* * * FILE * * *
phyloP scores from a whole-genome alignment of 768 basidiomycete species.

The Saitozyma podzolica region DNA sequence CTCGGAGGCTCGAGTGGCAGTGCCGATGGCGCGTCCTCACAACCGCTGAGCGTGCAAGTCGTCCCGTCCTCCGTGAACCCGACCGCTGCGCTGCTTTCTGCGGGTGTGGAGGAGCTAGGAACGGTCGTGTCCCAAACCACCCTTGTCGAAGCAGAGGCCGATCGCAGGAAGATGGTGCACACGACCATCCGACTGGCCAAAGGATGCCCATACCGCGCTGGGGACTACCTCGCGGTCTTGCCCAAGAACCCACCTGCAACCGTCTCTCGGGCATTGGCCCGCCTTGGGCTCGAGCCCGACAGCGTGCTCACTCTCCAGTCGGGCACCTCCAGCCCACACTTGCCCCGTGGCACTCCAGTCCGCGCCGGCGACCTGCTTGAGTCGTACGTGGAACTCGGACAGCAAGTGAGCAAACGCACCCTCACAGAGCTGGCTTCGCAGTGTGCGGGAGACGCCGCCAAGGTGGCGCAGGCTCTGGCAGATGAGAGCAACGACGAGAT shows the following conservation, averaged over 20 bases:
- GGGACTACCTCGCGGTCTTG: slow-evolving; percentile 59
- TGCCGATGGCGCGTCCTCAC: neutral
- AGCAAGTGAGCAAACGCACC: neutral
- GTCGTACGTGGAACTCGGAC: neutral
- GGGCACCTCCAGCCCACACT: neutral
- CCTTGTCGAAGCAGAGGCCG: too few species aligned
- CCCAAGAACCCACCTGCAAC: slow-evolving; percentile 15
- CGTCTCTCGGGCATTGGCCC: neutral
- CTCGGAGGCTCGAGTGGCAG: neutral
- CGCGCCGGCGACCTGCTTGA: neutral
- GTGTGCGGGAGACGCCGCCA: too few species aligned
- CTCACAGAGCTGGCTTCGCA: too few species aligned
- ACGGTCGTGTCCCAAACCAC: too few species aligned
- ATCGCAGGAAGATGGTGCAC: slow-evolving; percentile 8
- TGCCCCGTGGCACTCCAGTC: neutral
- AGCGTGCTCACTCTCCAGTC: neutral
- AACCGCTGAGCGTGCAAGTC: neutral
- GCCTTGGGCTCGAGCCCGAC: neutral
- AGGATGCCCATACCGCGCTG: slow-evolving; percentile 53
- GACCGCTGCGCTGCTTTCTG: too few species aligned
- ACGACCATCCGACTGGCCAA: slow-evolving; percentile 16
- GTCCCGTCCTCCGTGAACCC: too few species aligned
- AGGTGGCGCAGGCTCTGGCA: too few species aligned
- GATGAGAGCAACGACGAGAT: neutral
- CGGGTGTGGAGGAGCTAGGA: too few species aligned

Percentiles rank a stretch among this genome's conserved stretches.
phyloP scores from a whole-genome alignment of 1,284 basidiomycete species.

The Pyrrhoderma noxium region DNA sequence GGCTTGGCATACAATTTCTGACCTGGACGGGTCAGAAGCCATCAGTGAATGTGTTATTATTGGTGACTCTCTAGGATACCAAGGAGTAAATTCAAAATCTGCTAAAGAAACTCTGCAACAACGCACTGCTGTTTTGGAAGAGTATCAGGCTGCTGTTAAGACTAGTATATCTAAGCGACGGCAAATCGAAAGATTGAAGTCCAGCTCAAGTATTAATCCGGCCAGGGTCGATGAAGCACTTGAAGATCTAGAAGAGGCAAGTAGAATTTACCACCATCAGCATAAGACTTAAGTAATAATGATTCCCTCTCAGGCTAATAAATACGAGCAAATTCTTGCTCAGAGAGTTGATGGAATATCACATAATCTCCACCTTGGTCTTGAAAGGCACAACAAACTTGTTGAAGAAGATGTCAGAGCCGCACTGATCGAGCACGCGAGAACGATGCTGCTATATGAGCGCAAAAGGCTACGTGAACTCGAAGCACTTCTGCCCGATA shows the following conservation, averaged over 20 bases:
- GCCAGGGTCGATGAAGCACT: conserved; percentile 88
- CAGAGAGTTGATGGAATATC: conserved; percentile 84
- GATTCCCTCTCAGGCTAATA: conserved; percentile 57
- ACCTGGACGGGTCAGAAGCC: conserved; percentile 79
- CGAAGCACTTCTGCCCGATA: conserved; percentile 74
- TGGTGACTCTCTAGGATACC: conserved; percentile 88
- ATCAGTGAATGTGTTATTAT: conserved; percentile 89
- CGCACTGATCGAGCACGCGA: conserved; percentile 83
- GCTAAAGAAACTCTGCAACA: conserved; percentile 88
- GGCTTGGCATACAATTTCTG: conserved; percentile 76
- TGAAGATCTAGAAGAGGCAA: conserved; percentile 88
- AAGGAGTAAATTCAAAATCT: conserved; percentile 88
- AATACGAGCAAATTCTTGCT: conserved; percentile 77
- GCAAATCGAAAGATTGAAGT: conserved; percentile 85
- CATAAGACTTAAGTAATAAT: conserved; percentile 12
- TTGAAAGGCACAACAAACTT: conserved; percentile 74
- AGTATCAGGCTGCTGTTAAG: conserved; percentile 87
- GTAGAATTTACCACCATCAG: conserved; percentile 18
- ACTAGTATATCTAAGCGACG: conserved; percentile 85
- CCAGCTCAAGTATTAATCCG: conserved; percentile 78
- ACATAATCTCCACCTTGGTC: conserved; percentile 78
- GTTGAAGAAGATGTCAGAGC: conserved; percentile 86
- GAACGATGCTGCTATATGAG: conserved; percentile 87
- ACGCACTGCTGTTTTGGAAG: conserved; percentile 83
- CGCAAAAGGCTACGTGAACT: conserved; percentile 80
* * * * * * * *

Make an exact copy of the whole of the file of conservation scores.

phyloP scores from a whole-genome alignment of 768 basidiomycete species.

The Saitozyma podzolica region DNA sequence CTCGGAGGCTCGAGTGGCAGTGCCGATGGCGCGTCCTCACAACCGCTGAGCGTGCAAGTCGTCCCGTCCTCCGTGAACCCGACCGCTGCGCTGCTTTCTGCGGGTGTGGAGGAGCTAGGAACGGTCGTGTCCCAAACCACCCTTGTCGAAGCAGAGGCCGATCGCAGGAAGATGGTGCACACGACCATCCGACTGGCCAAAGGATGCCCATACCGCGCTGGGGACTACCTCGCGGTCTTGCCCAAGAACCCACCTGCAACCGTCTCTCGGGCATTGGCCCGCCTTGGGCTCGAGCCCGACAGCGTGCTCACTCTCCAGTCGGGCACCTCCAGCCCACACTTGCCCCGTGGCACTCCAGTCCGCGCCGGCGACCTGCTTGAGTCGTACGTGGAACTCGGACAGCAAGTGAGCAAACGCACCCTCACAGAGCTGGCTTCGCAGTGTGCGGGAGACGCCGCCAAGGTGGCGCAGGCTCTGGCAGATGAGAGCAACGACGAGAT shows the following conservation, averaged over 20 bases:
- GGGACTACCTCGCGGTCTTG: slow-evolving; percentile 59
- TGCCGATGGCGCGTCCTCAC: neutral
- AGCAAGTGAGCAAACGCACC: neutral
- GTCGTACGTGGAACTCGGAC: neutral
- GGGCACCTCCAGCCCACACT: neutral
- CCTTGTCGAAGCAGAGGCCG: too few species aligned
- CCCAAGAACCCACCTGCAAC: slow-evolving; percentile 15
- CGTCTCTCGGGCATTGGCCC: neutral
- CTCGGAGGCTCGAGTGGCAG: neutral
- CGCGCCGGCGACCTGCTTGA: neutral
- GTGTGCGGGAGACGCCGCCA: too few species aligned
- CTCACAGAGCTGGCTTCGCA: too few species aligned
- ACGGTCGTGTCCCAAACCAC: too few species aligned
- ATCGCAGGAAGATGGTGCAC: slow-evolving; percentile 8
- TGCCCCGTGGCACTCCAGTC: neutral
- AGCGTGCTCACTCTCCAGTC: neutral
- AACCGCTGAGCGTGCAAGTC: neutral
- GCCTTGGGCTCGAGCCCGAC: neutral
- AGGATGCCCATACCGCGCTG: slow-evolving; percentile 53
- GACCGCTGCGCTGCTTTCTG: too few species aligned
- ACGACCATCCGACTGGCCAA: slow-evolving; percentile 16
- GTCCCGTCCTCCGTGAACCC: too few species aligned
- AGGTGGCGCAGGCTCTGGCA: too few species aligned
- GATGAGAGCAACGACGAGAT: neutral
- CGGGTGTGGAGGAGCTAGGA: too few species aligned

Percentiles rank a stretch among this genome's conserved stretches.
phyloP scores from a whole-genome alignment of 1,284 basidiomycete species.

The Pyrrhoderma noxium region DNA sequence GGCTTGGCATACAATTTCTGACCTGGACGGGTCAGAAGCCATCAGTGAATGTGTTATTATTGGTGACTCTCTAGGATACCAAGGAGTAAATTCAAAATCTGCTAAAGAAACTCTGCAACAACGCACTGCTGTTTTGGAAGAGTATCAGGCTGCTGTTAAGACTAGTATATCTAAGCGACGGCAAATCGAAAGATTGAAGTCCAGCTCAAGTATTAATCCGGCCAGGGTCGATGAAGCACTTGAAGATCTAGAAGAGGCAAGTAGAATTTACCACCATCAGCATAAGACTTAAGTAATAATGATTCCCTCTCAGGCTAATAAATACGAGCAAATTCTTGCTCAGAGAGTTGATGGAATATCACATAATCTCCACCTTGGTCTTGAAAGGCACAACAAACTTGTTGAAGAAGATGTCAGAGCCGCACTGATCGAGCACGCGAGAACGATGCTGCTATATGAGCGCAAAAGGCTACGTGAACTCGAAGCACTTCTGCCCGATA shows the following conservation, averaged over 20 bases:
- GCCAGGGTCGATGAAGCACT: conserved; percentile 88
- CAGAGAGTTGATGGAATATC: conserved; percentile 84
- GATTCCCTCTCAGGCTAATA: conserved; percentile 57
- ACCTGGACGGGTCAGAAGCC: conserved; percentile 79
- CGAAGCACTTCTGCCCGATA: conserved; percentile 74
- TGGTGACTCTCTAGGATACC: conserved; percentile 88
- ATCAGTGAATGTGTTATTAT: conserved; percentile 89
- CGCACTGATCGAGCACGCGA: conserved; percentile 83
- GCTAAAGAAACTCTGCAACA: conserved; percentile 88
- GGCTTGGCATACAATTTCTG: conserved; percentile 76
- TGAAGATCTAGAAGAGGCAA: conserved; percentile 88
- AAGGAGTAAATTCAAAATCT: conserved; percentile 88
- AATACGAGCAAATTCTTGCT: conserved; percentile 77
- GCAAATCGAAAGATTGAAGT: conserved; percentile 85
- CATAAGACTTAAGTAATAAT: conserved; percentile 12
- TTGAAAGGCACAACAAACTT: conserved; percentile 74
- AGTATCAGGCTGCTGTTAAG: conserved; percentile 87
- GTAGAATTTACCACCATCAG: conserved; percentile 18
- ACTAGTATATCTAAGCGACG: conserved; percentile 85
- CCAGCTCAAGTATTAATCCG: conserved; percentile 78
- ACATAATCTCCACCTTGGTC: conserved; percentile 78
- GTTGAAGAAGATGTCAGAGC: conserved; percentile 86
- GAACGATGCTGCTATATGAG: conserved; percentile 87
- ACGCACTGCTGTTTTGGAAG: conserved; percentile 83
- CGCAAAAGGCTACGTGAACT: conserved; percentile 80